Aki Takajo owns two Chihuahuas, she informed the students through an interpreter, beaming with the sheer delight of it all.
Her two companions were elated by the news of these dogs; Sae Miyazawa began clapping her hands, and Rina Hirata — call her Hilary, she encouraged — revealed that she personally kept two snakes for pets.
Oh no! The second-graders of Strong John Thomson Elementary School protested.
Oh yes! Snakes, Hilary, 13, revealed, are very cute. She, like Takajo, 20, and Miyazawa, 21, wore a navy plaid blazer over the smallest schoolgirl skirt, followed by yards of gangly legs, then knee socks. A wee, jaunty top hat perched on her head.
AKB48 is an all-female singing group. Sixteen of its members were in town for just 36 hours, a whirlwind cultural exchange celebrating the 100th anniversary of Washington’s cherry blossom trees.
They visited the school, accompanied by approximately 22 members of the Japanese press. They visited the residence of the Japanese ambassador, Ichiro Fujisaki, who speculated that “AKB” stood for Adorable, Kind and Beautiful. Such a joker, that ambassador. Everyone knows that the group name is a play on “Akihabara,” the Tokyo neighborhood in which the group holds nightly performances.
On Tuesday, they performed two free concerts at the Lincoln Theatre to packed, shrieking crowds. (The audience brought glow sticks, knew all of the words to all of the songs and were ecstatic when one member shared that she had studied the Rev. Martin Luther King Jr.’s “I Have a Dream” speech in grade school.)
How to explain AKB48. The group contains 60-ish members, selected through a rolling “American Idol”-esque audition process. It is the largest pop group in the world. When its members get older, they graduate and are replaced with trainee AKB48s. The group’s past 11 singles have topped Japanese charts, and Japanese citizens get to vote on which members will appear in which videos. Tickets to the band’s shows are distributed via lottery. AKB48 is huge.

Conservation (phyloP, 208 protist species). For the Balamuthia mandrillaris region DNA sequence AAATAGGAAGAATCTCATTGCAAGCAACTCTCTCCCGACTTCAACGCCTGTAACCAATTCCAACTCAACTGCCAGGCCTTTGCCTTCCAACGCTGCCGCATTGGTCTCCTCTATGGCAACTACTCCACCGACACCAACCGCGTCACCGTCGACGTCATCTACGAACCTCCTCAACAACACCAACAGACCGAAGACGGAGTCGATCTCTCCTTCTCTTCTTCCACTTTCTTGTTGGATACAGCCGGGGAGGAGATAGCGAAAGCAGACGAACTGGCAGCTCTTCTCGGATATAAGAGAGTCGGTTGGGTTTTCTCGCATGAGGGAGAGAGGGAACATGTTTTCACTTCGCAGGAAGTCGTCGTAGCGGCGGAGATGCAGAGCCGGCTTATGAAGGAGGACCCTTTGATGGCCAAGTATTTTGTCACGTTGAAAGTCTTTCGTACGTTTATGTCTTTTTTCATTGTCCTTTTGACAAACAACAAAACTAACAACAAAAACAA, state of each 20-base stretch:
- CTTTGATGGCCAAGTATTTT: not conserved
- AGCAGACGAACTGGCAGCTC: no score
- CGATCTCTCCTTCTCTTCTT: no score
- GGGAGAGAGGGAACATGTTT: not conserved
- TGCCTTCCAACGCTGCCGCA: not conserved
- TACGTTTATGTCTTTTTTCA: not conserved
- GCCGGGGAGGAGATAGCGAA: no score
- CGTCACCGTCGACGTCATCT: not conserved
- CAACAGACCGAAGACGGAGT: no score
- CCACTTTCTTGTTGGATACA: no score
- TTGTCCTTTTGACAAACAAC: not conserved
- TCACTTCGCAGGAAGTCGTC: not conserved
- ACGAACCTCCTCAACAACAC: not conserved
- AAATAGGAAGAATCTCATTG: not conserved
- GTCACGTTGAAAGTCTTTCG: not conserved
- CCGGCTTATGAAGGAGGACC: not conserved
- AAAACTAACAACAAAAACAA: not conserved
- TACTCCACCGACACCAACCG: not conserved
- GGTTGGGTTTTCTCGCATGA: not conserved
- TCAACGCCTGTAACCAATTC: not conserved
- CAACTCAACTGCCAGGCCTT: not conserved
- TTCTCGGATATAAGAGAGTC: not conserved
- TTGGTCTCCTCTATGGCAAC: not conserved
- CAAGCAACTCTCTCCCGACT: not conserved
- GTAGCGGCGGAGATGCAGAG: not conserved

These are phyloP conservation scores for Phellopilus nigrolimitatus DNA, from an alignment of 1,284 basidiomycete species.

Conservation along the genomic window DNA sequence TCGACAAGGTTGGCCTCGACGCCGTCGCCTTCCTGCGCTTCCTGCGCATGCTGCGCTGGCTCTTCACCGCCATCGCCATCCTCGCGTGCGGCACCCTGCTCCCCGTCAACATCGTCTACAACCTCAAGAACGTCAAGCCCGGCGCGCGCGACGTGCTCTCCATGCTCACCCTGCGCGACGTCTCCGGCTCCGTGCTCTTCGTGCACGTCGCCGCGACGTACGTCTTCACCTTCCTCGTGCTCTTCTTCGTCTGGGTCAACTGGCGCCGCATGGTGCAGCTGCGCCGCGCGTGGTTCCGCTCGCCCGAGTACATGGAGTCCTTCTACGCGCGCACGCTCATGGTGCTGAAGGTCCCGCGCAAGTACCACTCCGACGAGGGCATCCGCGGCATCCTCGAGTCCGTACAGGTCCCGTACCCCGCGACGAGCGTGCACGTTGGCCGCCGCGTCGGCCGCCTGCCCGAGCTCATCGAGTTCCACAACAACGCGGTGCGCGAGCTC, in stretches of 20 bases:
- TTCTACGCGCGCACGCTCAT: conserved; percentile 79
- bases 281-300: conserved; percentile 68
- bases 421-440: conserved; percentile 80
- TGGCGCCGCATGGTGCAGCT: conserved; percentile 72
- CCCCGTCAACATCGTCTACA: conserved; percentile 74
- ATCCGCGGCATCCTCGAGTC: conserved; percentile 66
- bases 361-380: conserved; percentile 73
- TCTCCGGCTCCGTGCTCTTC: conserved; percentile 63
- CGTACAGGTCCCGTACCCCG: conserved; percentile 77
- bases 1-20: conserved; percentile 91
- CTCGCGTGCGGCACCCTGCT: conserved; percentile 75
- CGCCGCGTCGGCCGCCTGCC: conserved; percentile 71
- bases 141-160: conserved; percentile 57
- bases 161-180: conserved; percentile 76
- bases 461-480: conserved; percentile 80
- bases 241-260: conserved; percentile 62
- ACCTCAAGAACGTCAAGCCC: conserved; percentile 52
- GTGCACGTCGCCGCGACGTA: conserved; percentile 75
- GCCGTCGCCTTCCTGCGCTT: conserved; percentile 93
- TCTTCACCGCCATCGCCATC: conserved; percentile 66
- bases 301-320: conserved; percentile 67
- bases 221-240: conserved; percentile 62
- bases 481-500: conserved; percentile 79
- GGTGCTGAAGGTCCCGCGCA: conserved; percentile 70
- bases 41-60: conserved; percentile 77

It is as if Miley Cyrus, Taylor Swift and the entire cast of “Twilight” were placed into a saucepan and simmered on a low boil until nothing remained but the sweet, cloying essence of fame, and if that fame were then poured into pleated tartan skirts and given pigtails.
Is AKB48’s target audience tweenage girls? Teenage girls? Something . . . else? The cutesy-saucy stereotype flounced about by AKB48 is not exactly subliminal. Anyone who thinks the group is G-rated has not seen their Puccho candy commercial, in which the members of AKB48 pass each other taffy, lips to lips, no hands at all.
At Thomson Elementary, the students wanted to know: Who is your favorite cartoon character, Hilary?
She enthusiastically pointed to a picture of a Japanese manga character. “Because he’s blue and round and has a pocket that is a door, and you can open the door and go anywhere you want.” Hilary, who was born in Arizona, speaks English.
After this cultural Q&A, the three girls sat with the students and helped them write messages of goodwill to residents of Japan on pink cutouts of cherry blossoms.
“Just draw anything?” Takajo, through her interpreter, asked the young girl who pressed a crayon into her hand and asked for assistance. The girl nodded. Takajo took the crayon and carefully sketched a small figure. It was Hello Kitty.
Then the girls were whisked away, waving cheerfully. The approximately 22 members of the media also dispersed, catching taxis to the ambassador’s residence, where the girls were scheduled to give a news conference.
The girls arrived about 10 minutes late to the open, airy room decorated with pictures of the Japanese emperor and empress. These girls were new girls, three different members of AKB48. The skirts and blazers were identical, however, and the replacement girls appeared to be equally adorable, kind and beautiful.
A member of the media asked the new girls how they felt to be visiting Washington.
“We are looking forward to giving you our show,” one girl says. “We are so honored and pleased.”
And do they have any tourist plans?
“We wanted to see the beautiful cherry blossoms,” Minami Takahashi said through an interpreter, though she was not sure they would have time. “We appreciate the many famous things in Washington, D.C.”
The resulting applause seemed the slightest bit outsize for the girls’ responses, but they were very personable and lovely, and it is always possible that something was lost in translation.